After having a recent sleep study in which I was diagnosed as having sleep apnea (I stop breathing and my brain oxygen drops) and RSL (kicking many times/hour), I decided to ask a bit about sleep and Type 1 diabetes. When I ask T1 friends if they are tired, they respond resoundingly in the affirmative! Are we just tired as a result of managing diabetes? Or is it part of long-term chronic illness? How much do other factors figure in? And why is this important?
From Beyond Type 1, How can Type 1 Diabetes Affect Sleep? …
We all know the miserable after-effects of a poor night’s sleep. Unfortunately, that dreary, frazzled, anxious state can be a more common reality for for someone with Type 1 diabetes. Doctors at the Sleep Disorders Program at the Louis Stokes Cleveland VA Medical Center estimate that 40-50% of people with diabetes complain of poor sleep. And getting a good night’s rest can help in blood glucose management as well as overall health. Really a good, comprehensive read: How Can Type 1 Diabetes Affect Sleep?
Sleep vital to repair DNA damage, Israeli study finds, as reported by Naama Barak for Israel21C.org, 6 March 2019.
It’s no secret that a good night’s sleep is important. But it’s also pretty strange that all living things require substantial shut-eye that leaves them vulnerable in a world full of danger. So what makes the benefits of sleep so great that it’s worth the risk?
This is the question that researchers from Bar-Ilan University sought to answer. In a study now published in Nature Communications, they wanted to discover how to define sleep and why we all sleep.
“If you think it through, it seems odd that this feature is so well-kept, because it’s dangerous,” says brain scientist Prof. Lior Appelbaum, one of the study’s co-authors. “In the jungle, if you’re in sleep mode you’ll get eaten by a tiger.”
This seeming contradiction led the researchers to believe that sleep must have fundamental importance. To determine whether this is the case, they used innovative 3D time-lapse imaging techniques to scan the chromosome activity of zebrafish cells to see what happens when the fish sleep.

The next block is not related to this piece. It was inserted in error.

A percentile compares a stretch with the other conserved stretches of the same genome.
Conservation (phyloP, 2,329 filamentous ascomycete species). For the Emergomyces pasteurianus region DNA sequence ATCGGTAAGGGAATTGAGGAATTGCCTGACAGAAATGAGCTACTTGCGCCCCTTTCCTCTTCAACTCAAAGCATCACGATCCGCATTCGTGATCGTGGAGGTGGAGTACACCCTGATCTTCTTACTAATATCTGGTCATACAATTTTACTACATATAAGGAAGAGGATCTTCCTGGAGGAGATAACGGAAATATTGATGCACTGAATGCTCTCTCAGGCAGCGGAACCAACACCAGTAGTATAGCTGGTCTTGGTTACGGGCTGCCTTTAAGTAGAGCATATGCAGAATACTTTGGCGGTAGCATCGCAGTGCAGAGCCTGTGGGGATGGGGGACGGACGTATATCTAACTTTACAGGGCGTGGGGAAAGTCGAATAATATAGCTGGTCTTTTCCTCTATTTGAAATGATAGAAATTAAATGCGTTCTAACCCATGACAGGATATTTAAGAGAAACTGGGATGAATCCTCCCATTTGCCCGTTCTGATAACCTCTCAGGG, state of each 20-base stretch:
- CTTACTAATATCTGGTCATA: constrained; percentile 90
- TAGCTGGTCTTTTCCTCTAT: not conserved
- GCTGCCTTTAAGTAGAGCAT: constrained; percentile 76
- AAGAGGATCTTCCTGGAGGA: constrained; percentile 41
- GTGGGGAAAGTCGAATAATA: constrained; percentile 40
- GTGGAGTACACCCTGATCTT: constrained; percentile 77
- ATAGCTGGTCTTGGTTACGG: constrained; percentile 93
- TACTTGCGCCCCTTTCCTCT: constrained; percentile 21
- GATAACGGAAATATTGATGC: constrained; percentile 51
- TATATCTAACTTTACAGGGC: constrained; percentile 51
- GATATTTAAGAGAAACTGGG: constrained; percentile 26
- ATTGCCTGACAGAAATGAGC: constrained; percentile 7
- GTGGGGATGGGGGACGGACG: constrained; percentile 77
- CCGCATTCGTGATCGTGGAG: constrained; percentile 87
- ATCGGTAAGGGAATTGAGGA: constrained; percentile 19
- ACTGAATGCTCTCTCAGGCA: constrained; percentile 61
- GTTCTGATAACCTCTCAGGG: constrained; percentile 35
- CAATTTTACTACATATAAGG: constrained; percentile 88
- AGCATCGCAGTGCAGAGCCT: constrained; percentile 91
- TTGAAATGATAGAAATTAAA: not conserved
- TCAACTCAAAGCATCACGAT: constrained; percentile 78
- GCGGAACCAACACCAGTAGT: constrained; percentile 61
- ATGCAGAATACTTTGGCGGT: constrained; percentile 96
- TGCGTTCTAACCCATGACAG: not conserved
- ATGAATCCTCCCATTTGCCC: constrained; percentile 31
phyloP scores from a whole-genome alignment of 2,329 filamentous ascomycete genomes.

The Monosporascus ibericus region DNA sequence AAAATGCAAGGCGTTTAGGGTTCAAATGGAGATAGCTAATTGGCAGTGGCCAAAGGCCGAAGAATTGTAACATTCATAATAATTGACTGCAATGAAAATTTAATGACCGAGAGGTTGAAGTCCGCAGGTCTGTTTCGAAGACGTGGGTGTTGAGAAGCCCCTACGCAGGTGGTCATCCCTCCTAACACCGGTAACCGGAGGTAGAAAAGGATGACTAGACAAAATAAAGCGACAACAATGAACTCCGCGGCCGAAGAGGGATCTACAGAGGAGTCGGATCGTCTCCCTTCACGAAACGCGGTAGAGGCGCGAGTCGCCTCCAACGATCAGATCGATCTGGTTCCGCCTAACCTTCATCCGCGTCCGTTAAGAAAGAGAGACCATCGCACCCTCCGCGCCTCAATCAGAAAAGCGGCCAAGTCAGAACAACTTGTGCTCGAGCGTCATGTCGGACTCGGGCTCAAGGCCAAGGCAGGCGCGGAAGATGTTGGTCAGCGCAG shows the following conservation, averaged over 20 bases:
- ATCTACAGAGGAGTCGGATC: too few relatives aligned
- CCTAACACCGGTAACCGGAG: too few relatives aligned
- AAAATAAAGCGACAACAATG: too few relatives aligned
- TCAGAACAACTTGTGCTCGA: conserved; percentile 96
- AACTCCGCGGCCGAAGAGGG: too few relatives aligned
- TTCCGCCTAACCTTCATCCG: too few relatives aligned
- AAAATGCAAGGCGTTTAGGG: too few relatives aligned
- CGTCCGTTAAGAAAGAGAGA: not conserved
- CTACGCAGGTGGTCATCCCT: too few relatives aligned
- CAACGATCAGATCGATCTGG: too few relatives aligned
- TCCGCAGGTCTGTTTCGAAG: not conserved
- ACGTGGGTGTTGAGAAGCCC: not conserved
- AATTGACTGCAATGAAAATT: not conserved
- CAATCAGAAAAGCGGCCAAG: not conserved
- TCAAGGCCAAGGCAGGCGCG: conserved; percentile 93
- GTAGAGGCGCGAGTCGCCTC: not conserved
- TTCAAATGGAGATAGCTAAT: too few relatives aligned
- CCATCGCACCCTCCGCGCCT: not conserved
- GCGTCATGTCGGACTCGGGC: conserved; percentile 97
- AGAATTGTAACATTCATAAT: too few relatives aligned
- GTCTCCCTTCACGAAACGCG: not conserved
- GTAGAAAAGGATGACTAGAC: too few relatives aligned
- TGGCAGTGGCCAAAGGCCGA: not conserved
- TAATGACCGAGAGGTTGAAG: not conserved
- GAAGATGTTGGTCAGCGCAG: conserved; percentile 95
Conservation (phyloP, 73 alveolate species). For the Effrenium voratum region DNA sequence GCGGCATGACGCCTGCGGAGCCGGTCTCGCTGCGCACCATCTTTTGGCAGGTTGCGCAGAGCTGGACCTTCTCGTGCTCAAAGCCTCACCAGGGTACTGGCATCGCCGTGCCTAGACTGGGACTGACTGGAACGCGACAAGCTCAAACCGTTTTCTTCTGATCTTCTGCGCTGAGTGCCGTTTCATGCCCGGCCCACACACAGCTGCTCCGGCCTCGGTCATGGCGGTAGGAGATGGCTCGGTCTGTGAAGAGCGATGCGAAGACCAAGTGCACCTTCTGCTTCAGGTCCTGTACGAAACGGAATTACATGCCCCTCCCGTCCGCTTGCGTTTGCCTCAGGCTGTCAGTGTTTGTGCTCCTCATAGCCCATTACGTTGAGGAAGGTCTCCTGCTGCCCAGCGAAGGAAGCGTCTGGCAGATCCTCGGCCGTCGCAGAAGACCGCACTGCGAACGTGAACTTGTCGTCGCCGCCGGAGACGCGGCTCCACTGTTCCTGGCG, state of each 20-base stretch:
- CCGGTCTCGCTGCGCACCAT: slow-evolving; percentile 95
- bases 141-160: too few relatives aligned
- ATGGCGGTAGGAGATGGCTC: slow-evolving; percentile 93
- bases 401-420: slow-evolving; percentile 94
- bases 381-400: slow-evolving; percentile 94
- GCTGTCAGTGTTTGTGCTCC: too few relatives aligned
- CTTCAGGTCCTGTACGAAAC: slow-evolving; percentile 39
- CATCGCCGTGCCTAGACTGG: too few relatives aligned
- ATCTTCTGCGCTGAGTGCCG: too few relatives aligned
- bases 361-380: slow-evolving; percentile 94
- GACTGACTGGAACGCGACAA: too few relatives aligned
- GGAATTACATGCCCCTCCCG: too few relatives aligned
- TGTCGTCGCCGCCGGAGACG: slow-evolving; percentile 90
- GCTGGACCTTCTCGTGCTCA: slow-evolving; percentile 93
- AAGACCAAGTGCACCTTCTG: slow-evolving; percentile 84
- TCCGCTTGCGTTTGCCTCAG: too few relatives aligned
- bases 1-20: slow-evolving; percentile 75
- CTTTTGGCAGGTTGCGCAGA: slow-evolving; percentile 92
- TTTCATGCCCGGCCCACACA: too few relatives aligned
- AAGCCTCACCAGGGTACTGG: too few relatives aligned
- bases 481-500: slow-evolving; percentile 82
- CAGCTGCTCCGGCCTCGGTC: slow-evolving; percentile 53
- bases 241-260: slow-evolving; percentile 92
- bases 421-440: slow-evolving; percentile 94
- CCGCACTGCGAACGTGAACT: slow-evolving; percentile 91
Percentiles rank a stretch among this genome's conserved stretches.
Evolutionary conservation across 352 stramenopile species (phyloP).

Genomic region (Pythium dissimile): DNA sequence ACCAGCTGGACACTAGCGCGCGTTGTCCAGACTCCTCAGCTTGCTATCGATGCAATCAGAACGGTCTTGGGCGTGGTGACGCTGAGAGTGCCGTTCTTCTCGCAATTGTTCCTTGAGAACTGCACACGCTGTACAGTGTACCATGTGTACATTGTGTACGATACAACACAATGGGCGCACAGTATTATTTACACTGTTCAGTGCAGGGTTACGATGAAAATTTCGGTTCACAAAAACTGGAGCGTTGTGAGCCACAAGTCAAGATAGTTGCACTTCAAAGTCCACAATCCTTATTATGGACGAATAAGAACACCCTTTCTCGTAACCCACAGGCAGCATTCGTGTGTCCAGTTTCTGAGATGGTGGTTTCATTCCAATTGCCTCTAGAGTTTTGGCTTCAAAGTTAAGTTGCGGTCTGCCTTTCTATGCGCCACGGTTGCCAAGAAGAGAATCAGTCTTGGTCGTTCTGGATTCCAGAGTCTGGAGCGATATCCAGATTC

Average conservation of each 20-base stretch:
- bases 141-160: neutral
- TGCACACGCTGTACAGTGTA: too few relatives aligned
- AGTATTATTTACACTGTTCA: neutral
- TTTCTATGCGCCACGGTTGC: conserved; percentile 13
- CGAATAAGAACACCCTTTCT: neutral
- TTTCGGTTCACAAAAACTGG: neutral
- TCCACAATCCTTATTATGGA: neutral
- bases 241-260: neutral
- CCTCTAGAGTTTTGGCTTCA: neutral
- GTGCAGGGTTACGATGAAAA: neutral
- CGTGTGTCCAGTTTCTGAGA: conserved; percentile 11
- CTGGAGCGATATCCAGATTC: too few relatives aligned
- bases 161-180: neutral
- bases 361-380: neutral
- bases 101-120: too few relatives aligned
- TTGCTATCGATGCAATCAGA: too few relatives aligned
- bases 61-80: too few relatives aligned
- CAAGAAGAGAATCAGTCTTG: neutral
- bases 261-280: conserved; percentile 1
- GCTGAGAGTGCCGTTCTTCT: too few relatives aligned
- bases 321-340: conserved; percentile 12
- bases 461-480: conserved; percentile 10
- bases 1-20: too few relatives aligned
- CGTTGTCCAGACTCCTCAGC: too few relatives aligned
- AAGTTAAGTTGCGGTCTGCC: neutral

The first discovery they made was that – contrary to expectations – the chromosomes move almost twice as much when the fish goes to sleep. “We can define single sleeping cells using this chromosome movement and dynamics,” says Appelbaum.
Using the scanning techniques, the researchers also discovered that single neurons require sleep in order to perform nuclear maintenance.
“During wakefulness, we accumulate DNA damage in the neurons in the brain,” Appelbaum tells ISRAEL21c. “If we continue to prevent the fish from sleeping, the DNA damage is accumulated.”
“By the end of the night [when the fish have slept], they normalize everything and the neurons are back to normal,” he explains.
“It’s like potholes in the road,” Appelbaum adds. “Roads accumulate wear and tear, especially during daytime rush hours, and it is most convenient and efficient to fix them at night, when there is light traffic.”
Read more: Sleep vital to repair DNA damage
And finally, Alzheimer’s Biomarker Tied to Sleep Apnea as reported by Judy George for MedPageToday.com, 3 March 2019.
As measured in PET scans, older adults with apnea had significantly higher levels of tau in the entorhinal cortex on average than those who did not have apnea, after controlling for age, sex, education, cardiovascular risk, and other factors, reported Diego Carvalho, MD, of the Mayo Clinic in Rochester, Minnesota, and colleagues, in an early-release abstract from the American Academy of Neurology meeting to be held here in May.
The findings come on the heels of other studies of sleep and tau, including research from Washington University in St. Louis that showed non-REM slow wave activity was tied to tau pathology: people with increased tau pathology were sleeping more, but were not getting good quality sleep.
Read more: Alzheimer’s Biomarker Tied to Sleep Apnea